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This is not the normal tech news, it is sort of an off the wall story that I found funny.
In Texas a judge has banned Microsoft from Selling, Demonstrating or otherwise advertising Word. This is a permanent injunction put in over a patent dispute between MS and I4I.
I4I claims that MS ran off with their code and has been using this in Word 2003 and 2007. The code they are talking about has to do with XML and the way that Word uses it.
I am not going to go into major technical details, but it is sort of funny to hear that MS cannot even demo the products, this means that they are in violation of the order if they send updates, show it on their office.com website.
Now what makes this funny is that apparently other applications use this functionality. It is just MS that is in the hot seat. Apparently there is no money in going after Sun, or Apple. The injunction "prohibits Microsoft from selling or importing to the United States any Microsoft Word products that have the capability of opening .XML, .DOCX or DOCM files (XML files) containing custom XML,"
This is on top of a $200 Million fine from May, an additional $40 Million and just for good measure $37 Mill in interest.
Microsoft says they will appeal
Yesterday we covered a tale of Apple and the Dictionary. This is a harrowing tale of an intrepid developer against the mongering troll.
Nah not really, it is a story about a developer getting the shaft from Apple and after the internet press got a hold the story Apple back peddling.
The complete story is very long and can be found at Daring Fireball as can the follow on part of this particular drama.
After the press splashed this all over the internet Phil Schiller from Apple has written to explain that this was all a misunderstanding.
Apparently Apple did not ask Ninjawords to censor the dictionary because of the words F&(k and S^&t but because there are even MORE vulgar urban slang terms that can be found through Ninjawords.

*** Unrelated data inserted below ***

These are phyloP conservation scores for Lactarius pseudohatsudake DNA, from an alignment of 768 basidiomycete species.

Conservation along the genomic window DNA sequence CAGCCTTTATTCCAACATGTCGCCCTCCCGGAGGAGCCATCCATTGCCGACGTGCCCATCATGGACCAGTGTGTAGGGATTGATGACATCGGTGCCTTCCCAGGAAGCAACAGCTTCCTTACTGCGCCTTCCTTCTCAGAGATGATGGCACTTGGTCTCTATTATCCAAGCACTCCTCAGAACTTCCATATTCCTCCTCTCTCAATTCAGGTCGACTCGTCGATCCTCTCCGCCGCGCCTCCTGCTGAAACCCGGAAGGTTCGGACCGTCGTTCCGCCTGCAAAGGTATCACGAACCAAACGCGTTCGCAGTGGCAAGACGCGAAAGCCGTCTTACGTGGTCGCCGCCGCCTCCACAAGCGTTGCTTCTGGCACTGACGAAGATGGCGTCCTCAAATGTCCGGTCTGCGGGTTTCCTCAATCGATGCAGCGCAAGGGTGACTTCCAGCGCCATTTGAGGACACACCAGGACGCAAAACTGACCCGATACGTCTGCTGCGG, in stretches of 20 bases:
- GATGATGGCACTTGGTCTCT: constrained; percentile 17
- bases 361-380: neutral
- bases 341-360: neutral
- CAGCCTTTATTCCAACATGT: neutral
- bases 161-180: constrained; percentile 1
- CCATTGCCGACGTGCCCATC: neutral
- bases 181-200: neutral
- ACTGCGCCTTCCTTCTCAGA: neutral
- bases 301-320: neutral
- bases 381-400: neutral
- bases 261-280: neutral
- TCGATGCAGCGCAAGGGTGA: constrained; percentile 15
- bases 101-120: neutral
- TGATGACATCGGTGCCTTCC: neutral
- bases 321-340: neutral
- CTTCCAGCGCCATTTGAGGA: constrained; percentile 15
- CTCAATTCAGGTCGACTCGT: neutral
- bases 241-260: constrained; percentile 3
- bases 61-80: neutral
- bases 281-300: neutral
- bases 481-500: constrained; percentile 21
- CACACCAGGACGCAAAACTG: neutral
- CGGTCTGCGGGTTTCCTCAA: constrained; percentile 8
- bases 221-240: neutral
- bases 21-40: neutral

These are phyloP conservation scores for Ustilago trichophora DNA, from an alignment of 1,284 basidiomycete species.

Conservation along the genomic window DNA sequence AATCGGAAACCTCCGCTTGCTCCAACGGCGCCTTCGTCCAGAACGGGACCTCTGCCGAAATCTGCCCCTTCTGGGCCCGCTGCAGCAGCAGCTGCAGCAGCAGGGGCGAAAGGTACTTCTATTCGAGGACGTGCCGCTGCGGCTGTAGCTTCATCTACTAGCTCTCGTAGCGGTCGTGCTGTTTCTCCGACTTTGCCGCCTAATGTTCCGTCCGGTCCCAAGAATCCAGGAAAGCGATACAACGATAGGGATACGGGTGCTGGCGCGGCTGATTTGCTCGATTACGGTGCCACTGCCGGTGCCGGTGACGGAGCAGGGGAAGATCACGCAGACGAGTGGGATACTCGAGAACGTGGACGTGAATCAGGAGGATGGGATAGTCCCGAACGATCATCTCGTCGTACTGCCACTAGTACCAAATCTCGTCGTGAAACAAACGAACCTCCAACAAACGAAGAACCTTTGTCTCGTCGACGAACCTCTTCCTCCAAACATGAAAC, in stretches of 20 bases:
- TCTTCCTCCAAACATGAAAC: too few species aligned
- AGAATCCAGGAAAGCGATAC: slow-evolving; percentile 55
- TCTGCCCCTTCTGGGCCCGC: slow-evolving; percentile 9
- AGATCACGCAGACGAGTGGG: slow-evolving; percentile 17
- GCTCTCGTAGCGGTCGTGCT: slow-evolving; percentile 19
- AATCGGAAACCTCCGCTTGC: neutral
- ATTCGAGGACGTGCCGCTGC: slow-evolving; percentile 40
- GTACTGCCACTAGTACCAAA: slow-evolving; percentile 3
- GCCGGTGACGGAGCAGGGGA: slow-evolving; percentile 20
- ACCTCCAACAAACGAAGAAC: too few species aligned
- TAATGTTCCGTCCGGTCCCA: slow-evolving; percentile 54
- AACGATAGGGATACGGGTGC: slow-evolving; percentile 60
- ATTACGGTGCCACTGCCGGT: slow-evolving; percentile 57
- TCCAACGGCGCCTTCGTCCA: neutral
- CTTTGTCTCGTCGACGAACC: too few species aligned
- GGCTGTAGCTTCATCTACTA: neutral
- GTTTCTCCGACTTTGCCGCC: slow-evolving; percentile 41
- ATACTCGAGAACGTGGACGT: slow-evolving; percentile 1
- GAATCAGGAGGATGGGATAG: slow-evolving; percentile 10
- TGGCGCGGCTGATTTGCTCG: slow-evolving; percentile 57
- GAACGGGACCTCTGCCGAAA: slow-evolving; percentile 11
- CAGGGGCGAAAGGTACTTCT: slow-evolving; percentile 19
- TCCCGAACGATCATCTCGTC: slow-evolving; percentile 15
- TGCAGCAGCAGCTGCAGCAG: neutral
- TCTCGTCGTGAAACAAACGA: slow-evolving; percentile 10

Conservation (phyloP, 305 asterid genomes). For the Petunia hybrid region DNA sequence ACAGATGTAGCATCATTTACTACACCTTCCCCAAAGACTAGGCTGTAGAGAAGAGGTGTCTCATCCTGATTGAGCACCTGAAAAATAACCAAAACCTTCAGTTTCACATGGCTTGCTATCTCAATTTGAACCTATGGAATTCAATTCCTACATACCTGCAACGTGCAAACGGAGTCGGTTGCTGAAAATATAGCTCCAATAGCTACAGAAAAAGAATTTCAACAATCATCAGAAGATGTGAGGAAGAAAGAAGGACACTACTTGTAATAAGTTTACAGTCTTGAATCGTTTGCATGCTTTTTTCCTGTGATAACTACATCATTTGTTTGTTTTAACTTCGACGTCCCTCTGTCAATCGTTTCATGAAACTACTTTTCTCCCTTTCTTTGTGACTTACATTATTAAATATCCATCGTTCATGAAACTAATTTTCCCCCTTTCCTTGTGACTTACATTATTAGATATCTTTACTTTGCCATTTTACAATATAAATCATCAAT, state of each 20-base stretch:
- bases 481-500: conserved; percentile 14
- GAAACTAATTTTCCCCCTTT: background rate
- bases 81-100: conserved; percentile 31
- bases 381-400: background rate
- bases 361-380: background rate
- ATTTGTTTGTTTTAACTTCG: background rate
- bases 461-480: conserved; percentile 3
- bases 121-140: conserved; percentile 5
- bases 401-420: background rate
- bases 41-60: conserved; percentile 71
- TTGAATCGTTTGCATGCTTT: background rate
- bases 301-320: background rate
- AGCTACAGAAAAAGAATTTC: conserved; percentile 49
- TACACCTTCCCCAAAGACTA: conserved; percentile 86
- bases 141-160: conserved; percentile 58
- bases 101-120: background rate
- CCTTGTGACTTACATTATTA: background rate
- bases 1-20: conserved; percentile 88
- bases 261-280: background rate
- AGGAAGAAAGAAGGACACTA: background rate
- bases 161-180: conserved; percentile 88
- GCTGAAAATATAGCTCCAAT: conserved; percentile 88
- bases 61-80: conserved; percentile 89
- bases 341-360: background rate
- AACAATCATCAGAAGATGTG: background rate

Ninjawords could not be submitted to the App store as it was at the time since there were not parental controls at all. The developers of Ninjawords chose to edit the dictionary and resubmit. This is when all the fun started; it ended with someone thinking that Apple was requiring both the censorship AND a 17+ Rating.
I am not sure what is the truth in this one, both stories sound a little odd to be perfectly honest with you. For example in one of the actual letters about the rejection they specifically mention F*(k and Sh*& but you can find them in "Dictionary!" which is free on the iTunes store and has a rating of 4+.
Wow I am not sure what Apple is doing at this point with their recent rash of rejections. Either they want to see how far they can push people or they truly are clueless.
According to reports around the web Apple has rejected a dictionary called Ninjawords for containing "objectionable words". Some of the words they found to be too horrible for iPhone/iPod users eyes were Screw and Snatch. Wow, I wonder if they have a certain movie in their iTunes Store . Guess what? They do.
But the app was not completely rejected. They were allowed to submit the application after removing a few additional horrible words in common usage. They were then slapped with a 17+ rating even after all the words had been removed.